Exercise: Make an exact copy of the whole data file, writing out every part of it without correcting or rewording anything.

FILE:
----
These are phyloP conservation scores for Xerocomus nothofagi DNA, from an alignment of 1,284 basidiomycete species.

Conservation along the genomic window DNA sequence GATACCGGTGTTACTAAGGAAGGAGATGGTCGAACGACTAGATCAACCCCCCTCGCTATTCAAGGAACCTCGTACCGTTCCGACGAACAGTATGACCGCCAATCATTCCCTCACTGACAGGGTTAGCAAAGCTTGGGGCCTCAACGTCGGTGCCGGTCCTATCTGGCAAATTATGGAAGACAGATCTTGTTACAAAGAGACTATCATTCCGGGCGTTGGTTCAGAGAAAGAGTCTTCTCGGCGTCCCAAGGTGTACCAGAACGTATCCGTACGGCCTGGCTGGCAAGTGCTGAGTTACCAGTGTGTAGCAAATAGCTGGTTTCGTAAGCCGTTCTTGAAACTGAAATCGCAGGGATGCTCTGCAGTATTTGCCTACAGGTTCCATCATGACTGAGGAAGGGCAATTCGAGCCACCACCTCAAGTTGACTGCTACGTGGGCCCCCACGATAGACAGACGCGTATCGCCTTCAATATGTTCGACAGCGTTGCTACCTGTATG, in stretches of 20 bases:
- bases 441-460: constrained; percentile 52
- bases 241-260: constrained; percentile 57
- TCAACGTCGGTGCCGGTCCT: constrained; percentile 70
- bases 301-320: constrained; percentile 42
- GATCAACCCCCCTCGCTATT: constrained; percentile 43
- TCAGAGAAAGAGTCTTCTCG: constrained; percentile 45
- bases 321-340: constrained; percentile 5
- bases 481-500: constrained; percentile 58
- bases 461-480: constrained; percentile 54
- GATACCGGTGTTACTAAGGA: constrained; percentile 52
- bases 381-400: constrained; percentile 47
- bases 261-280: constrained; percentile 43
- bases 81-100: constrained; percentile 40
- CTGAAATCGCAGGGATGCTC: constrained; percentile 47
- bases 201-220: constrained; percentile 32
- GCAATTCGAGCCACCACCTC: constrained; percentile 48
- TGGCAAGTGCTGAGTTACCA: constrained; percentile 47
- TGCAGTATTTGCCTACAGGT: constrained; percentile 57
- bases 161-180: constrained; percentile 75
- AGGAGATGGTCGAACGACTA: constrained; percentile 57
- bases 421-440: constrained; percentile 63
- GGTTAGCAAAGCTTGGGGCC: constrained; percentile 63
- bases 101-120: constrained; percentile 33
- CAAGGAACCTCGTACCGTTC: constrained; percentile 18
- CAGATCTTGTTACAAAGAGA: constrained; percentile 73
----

These are phyloP conservation scores for Xerocomus nothofagi DNA, from an alignment of 1,284 basidiomycete species.

Conservation along the genomic window DNA sequence GATACCGGTGTTACTAAGGAAGGAGATGGTCGAACGACTAGATCAACCCCCCTCGCTATTCAAGGAACCTCGTACCGTTCCGACGAACAGTATGACCGCCAATCATTCCCTCACTGACAGGGTTAGCAAAGCTTGGGGCCTCAACGTCGGTGCCGGTCCTATCTGGCAAATTATGGAAGACAGATCTTGTTACAAAGAGACTATCATTCCGGGCGTTGGTTCAGAGAAAGAGTCTTCTCGGCGTCCCAAGGTGTACCAGAACGTATCCGTACGGCCTGGCTGGCAAGTGCTGAGTTACCAGTGTGTAGCAAATAGCTGGTTTCGTAAGCCGTTCTTGAAACTGAAATCGCAGGGATGCTCTGCAGTATTTGCCTACAGGTTCCATCATGACTGAGGAAGGGCAATTCGAGCCACCACCTCAAGTTGACTGCTACGTGGGCCCCCACGATAGACAGACGCGTATCGCCTTCAATATGTTCGACAGCGTTGCTACCTGTATG, in stretches of 20 bases:
- bases 441-460: constrained; percentile 52
- bases 241-260: constrained; percentile 57
- TCAACGTCGGTGCCGGTCCT: constrained; percentile 70
- bases 301-320: constrained; percentile 42
- GATCAACCCCCCTCGCTATT: constrained; percentile 43
- TCAGAGAAAGAGTCTTCTCG: constrained; percentile 45
- bases 321-340: constrained; percentile 5
- bases 481-500: constrained; percentile 58
- bases 461-480: constrained; percentile 54
- GATACCGGTGTTACTAAGGA: constrained; percentile 52
- bases 381-400: constrained; percentile 47
- bases 261-280: constrained; percentile 43
- bases 81-100: constrained; percentile 40
- CTGAAATCGCAGGGATGCTC: constrained; percentile 47
- bases 201-220: constrained; percentile 32
- GCAATTCGAGCCACCACCTC: constrained; percentile 48
- TGGCAAGTGCTGAGTTACCA: constrained; percentile 47
- TGCAGTATTTGCCTACAGGT: constrained; percentile 57
- bases 161-180: constrained; percentile 75
- AGGAGATGGTCGAACGACTA: constrained; percentile 57
- bases 421-440: constrained; percentile 63
- GGTTAGCAAAGCTTGGGGCC: constrained; percentile 63
- bases 101-120: constrained; percentile 33
- CAAGGAACCTCGTACCGTTC: constrained; percentile 18
- CAGATCTTGTTACAAAGAGA: constrained; percentile 73